Wednesday, January 9, 2008

The Myth of Best Practices

I constantly hear representations of things that are trumpeted as "best practice". The theory behind most of the trumpeting is that if you implement best practices that worked well for someone else in their context, you too too derive spectacular benefits. I almost expect the pitch to include a set of free steak knives for the next 10 callers.

Save your money.

Save your money that is until you perform a small sanity check. Here is the sanity check. Ask yourself what the critical success factors were that enabled the supposed best practice to work. For instance; How did the best practice resonate with the purpose of the company? How did the best practice fit, support and enhance the brand image of the company? How about the long term... how did the best practice create a substantial benefit for the long range intention of the company? Further, what goal did the best practice help achieve? To what leading indicator of success did the best practice contribute improved performance? Now for the bonus questions. How did the best practice fit and support the company culture? How well did the best practice aid the organizational structure in a way that made work easier to accomplish?

Now if you have all these answers and you are satisfied that what you have going on in your organization is a match for all that context, then fire away. Simply pick up the latest whiz bang book of Jack Welch success stories and go for it.

On the other hand, maybe you should think that over. Perhaps this helps: Before a best practice becomes a best practice, it is a leading practice. A leading practice is something that works quite well in some contexts but has not reached a fad stage. It is innovative. Very few organizations do it. These organizations benefit greatly. Portfolio management with full resource reconciliation and strategic alignment is a leading practice right now. Not many organizations do it, few do it well and those that do reap a huge benefit. Before something is a leading practice, it was an experiment. Before that it was a theory, before that it was an idea. Before that it was an observation. The person that observed that pieces of paper that relate to each other had no way of being temporarily fastened, had an idea about how to fix the problem, generated a theory of making a device to accomplish such a thing, then began to experiment with various means that ended up in the first paper clip did not start with best practices. They started with observations and the generation of theory and immediate action to try things on a small scale. Innovation is not well suited to the adoption of best practices. Efficiency is well suited to the adoption of best practices. Real value in an organization cannot be created through efficiency alone. Innovation is the only thing that can do that.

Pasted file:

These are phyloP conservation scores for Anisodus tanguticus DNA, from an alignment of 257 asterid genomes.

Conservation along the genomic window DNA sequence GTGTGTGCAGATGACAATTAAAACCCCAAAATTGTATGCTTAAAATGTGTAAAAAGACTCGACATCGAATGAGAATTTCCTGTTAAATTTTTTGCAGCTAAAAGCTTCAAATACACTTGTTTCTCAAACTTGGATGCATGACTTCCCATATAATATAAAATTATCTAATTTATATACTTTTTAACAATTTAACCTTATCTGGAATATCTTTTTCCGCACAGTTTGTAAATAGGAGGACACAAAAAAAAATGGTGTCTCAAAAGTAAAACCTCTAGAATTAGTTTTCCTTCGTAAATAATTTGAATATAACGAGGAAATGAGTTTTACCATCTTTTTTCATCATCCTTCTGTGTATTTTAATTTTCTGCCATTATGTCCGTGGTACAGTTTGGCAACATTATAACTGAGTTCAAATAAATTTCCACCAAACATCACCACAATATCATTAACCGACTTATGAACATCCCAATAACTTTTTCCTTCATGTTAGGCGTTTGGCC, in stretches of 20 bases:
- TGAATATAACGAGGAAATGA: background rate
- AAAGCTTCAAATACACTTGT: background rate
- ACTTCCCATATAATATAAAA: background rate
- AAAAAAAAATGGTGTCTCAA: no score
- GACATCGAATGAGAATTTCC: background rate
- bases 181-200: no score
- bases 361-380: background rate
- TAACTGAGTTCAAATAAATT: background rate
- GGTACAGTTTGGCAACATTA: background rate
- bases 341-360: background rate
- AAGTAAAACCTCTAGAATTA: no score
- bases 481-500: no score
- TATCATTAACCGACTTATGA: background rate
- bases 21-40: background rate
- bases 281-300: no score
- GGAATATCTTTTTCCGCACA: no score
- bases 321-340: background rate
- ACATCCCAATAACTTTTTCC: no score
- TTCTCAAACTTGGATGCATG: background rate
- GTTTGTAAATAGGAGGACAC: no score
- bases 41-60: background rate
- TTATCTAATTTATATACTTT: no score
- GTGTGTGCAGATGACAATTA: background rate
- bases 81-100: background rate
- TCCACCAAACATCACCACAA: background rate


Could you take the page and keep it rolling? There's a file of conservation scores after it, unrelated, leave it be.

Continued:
The constant hammering of best practices in an organization can put you on the cover of Business Week just like it did for 3M. 3M implemented 6 Sigma to the point of almost killing the most precious asset it owned... its innovation culture.

So if you have a bunch of consultants running around your organization implementing best practices, perhaps you should check out if they are curing you or killing you. Perhaps what you need is a better set of observations, ideas, theories, experiments and leading practices

Just a thought.

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